Friday, September 30, 2005

The Boston Strangler

The Boston Strangler is the pseudonym given to a serial killer active in Boston Massachusetts in the early 1960s that had the city terrified. The Boston Strangler has become known to everyone all across the country and was even made into a big time movie in 1968 starring Tony Curtis. Here is some more info…

Between June 14, 1962, and January 4, 1964, thirteen women between the ages of 19 and 85 in the Boston area were murdered. All of the 13 ladies were unmarried and were all murdered in their apartments, strangled (thus the nom de plume) pieces of clothing and were also sexually assaulted. In no case was there any sign of forced entry, the women evidently knew their attacker or voluntarily let him into their homes for some unknown reason.

Although police were not convinced that all of these murders were the work of a single individual, the public assumed so.

Despite official efforts to solve the cases, it was the alleged Strangler himself who caused his own capture. On October 27, 1964, a stranger entered a young woman's home posing as a detective. He tied his victim to her bed, sexually assaulted her, and suddenly departed, saying "I'm sorry" as he left. The woman's description led police to identify the assailant as Albert Henry De Salvo. When Boston papers published De Salvo’s photo, many women identified him as the man who had assaulted them.

Earlier that night, he had posed as a motorist with car trouble and attempted to enter a home in Bridgewater, Massachusetts. The homeowner, future Brockton police chief Richard Sproles, became suspicious, and eventually fired a shotgun at De Salvo. At this point, De Salvo was not suspected of being involved with the stranglings. It was only after he was charged with rape that he confessed to being the Boston Strangler. However, there was no evidence to substantiate his confession. As such, he stood trial for earlier, unrelated crimes of robbery and sexual offences. De Salvo was sentenced to life in prison in 1967.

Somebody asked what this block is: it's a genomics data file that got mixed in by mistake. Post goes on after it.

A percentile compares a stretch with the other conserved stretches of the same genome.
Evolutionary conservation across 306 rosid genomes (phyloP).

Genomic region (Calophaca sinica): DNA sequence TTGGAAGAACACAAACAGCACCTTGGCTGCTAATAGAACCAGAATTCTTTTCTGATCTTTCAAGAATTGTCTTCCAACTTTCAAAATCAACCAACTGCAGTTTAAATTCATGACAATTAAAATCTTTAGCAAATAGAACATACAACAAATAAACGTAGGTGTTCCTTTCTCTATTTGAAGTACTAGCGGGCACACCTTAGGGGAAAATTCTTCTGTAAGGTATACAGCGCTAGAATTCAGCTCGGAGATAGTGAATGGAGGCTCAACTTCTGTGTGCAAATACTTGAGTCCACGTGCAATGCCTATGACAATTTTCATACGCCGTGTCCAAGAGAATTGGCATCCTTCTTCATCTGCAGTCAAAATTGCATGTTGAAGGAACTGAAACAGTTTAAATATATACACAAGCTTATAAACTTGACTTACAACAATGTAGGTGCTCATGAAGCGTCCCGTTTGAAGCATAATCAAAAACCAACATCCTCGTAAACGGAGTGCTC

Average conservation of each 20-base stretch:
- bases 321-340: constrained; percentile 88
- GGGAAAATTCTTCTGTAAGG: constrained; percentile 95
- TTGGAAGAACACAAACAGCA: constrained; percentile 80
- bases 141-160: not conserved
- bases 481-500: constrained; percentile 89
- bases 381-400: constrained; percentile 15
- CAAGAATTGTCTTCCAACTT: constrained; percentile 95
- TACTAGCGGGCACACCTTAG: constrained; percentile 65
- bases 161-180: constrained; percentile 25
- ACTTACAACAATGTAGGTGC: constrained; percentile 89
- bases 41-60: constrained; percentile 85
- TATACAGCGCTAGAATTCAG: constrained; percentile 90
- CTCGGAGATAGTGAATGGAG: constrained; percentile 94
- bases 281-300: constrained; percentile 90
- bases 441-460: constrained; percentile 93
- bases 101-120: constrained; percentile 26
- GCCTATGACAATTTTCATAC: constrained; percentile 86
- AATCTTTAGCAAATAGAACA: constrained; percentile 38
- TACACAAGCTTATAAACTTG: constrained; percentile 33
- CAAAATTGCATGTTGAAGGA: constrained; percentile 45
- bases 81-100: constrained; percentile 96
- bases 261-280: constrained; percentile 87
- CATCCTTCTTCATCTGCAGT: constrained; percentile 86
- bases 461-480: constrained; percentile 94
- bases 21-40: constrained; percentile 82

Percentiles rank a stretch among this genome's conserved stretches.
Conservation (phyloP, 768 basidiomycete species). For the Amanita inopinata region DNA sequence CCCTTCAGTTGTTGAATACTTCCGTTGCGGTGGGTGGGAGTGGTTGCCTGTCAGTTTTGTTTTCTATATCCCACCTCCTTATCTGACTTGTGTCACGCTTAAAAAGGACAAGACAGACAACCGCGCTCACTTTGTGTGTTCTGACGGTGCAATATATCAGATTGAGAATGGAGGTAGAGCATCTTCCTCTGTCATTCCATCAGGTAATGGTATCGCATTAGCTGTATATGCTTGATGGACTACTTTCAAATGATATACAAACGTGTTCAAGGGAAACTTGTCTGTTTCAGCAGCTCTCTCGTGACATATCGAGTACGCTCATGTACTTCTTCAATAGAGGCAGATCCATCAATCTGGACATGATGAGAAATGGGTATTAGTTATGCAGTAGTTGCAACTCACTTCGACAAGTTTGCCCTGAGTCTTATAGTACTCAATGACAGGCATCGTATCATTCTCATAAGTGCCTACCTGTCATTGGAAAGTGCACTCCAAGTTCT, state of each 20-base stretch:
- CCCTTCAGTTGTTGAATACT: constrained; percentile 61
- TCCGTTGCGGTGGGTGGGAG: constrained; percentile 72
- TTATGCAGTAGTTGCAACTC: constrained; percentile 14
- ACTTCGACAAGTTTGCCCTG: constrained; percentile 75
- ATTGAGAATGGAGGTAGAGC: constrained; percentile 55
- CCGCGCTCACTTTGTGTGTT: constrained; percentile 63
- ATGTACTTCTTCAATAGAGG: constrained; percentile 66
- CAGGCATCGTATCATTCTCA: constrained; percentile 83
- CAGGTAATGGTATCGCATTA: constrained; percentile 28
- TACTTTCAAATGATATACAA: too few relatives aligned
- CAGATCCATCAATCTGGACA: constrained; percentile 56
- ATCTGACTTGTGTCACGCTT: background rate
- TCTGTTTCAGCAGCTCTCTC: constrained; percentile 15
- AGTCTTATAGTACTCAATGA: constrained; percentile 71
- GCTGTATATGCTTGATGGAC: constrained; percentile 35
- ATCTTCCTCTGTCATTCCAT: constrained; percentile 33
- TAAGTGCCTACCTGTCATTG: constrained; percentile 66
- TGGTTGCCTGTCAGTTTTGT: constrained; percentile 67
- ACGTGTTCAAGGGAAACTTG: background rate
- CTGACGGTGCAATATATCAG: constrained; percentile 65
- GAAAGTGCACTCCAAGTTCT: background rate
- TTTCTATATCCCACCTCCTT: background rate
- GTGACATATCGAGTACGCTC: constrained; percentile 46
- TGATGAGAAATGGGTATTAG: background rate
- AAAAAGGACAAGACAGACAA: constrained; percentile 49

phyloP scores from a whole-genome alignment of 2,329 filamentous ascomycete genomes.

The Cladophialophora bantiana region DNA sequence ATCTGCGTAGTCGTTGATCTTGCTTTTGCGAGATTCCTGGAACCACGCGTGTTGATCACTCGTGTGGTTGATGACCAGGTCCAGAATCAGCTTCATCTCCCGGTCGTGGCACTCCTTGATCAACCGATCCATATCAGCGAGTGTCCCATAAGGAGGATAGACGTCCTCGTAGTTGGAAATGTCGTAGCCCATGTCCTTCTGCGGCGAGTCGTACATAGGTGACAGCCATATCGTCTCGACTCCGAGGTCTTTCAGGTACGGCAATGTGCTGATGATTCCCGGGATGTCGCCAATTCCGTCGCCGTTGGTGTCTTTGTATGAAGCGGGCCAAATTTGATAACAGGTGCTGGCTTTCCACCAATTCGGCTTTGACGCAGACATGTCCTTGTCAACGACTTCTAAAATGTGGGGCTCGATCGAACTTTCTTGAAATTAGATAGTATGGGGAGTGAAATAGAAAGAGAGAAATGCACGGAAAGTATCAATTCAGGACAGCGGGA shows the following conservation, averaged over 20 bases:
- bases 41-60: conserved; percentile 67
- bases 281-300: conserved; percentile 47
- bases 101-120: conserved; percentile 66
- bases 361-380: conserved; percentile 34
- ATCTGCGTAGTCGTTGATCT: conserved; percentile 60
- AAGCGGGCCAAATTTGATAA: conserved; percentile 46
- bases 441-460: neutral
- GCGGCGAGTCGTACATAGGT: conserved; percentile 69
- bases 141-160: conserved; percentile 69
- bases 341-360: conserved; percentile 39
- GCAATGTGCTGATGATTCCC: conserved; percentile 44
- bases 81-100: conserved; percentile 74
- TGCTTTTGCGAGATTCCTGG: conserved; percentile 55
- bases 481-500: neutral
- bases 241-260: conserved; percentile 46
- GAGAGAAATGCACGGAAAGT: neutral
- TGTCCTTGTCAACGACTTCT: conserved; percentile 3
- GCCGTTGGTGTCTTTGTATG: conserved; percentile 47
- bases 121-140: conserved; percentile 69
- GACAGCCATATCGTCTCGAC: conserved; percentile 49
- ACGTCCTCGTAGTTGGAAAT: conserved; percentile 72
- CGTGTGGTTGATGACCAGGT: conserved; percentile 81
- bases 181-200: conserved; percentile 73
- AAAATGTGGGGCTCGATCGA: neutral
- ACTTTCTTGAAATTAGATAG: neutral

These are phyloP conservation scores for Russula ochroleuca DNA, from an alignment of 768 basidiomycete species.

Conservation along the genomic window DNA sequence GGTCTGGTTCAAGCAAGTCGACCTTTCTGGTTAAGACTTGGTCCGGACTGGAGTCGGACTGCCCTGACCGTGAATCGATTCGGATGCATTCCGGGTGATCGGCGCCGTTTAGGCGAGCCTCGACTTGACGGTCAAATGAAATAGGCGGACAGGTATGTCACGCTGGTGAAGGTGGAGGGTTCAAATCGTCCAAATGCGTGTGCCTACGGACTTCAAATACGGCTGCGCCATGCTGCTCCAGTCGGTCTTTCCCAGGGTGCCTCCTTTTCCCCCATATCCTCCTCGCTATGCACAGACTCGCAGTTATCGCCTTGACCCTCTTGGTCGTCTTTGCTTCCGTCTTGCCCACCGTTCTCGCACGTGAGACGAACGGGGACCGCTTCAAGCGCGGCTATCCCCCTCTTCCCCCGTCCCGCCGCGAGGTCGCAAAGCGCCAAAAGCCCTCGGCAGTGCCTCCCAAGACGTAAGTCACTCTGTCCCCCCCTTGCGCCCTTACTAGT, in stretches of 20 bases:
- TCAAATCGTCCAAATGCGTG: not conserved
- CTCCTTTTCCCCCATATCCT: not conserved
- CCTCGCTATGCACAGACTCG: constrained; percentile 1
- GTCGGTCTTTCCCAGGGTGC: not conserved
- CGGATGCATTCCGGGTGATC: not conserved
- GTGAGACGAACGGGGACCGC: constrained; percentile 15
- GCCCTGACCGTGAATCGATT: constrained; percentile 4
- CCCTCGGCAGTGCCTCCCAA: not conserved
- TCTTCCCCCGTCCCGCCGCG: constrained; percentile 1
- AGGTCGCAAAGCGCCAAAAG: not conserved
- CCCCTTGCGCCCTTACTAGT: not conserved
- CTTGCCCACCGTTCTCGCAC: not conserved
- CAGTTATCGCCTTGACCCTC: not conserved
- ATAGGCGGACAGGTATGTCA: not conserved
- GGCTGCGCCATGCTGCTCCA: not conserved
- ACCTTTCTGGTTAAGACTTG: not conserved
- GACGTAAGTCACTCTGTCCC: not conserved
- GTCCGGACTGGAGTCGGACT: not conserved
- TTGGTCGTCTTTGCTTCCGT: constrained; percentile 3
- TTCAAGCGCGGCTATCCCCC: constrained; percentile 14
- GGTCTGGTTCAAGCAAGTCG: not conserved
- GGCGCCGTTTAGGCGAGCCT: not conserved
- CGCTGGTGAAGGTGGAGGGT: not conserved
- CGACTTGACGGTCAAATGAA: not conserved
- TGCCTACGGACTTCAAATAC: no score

Lingering doubts remain as to whether De Salvo was indeed the Boston Str
angler. Even though nobody has ever officially been on trial as the Boston Strangler, the public believed that Albert DeSalvo, who confessed in detail to each of the eleven "official" Strangler murders, as well as two other murders, was the Strangler. However, at the time that DeSalvo confessed, most people who knew him personally did not believe him capable of the vicious crimes. A forensic investigation has cast doubts over whether Albert De Salvo actually was the infamous serial killer, and raised the possibility that the real murderer could still at large. DNA evidence found on one of the 11 women killed by the Boston Strangler does not match that of Albert DeSalvo, who had confessed to murdering the women.

James Starrs, professor of forensic science at George Washington University, told a news conference that DNA evidence could not associate DeSalvo with Mary Sullivan, murdered January 4, 1964, at age 19, who is believed to be the Boston Strangler's final victim. Further, DNA and other forensic evidence gathered nearly forty years later by her nephew Casey Sherman and published in his book A Rose for Mary (2003) suggested that De Salvo was not responsible for her death. There are also suggestions from De Salvo himself that he was covering up for another man, the real killer. Some suggest this is why he was murdered, in his cell, six years after his conviction.

Why do serial killers kill? Who knows, I know that I have no idea other than that they are sick. I can not help but wonder why, if De Salvo was not really the Boston Strangler, why would he or anyone admit to being the villian? Did he think it could land him a movie or book deal? Did he think it could make him rich and famous? Who knows? One interesting fact I came across in looking into the Boston Strangler occurred in 1971, when Albert Henry De Salvo was commended by the Texas House of Representatives as being "officially recognized by the state of Massachusetts for his noted activities and unconventional techniques involving population control and applied psychology." It seems that Texan legislator Tom Moore had introduced the measure to demonstrate to the House and public the unbelievable lack of legislative scrutiny that was then the norm in Texas politics.

Check back again tomorrow for our next entry and keep an open mind and remember to keep walking in this big Weird World of ours.

I’m Average Joe


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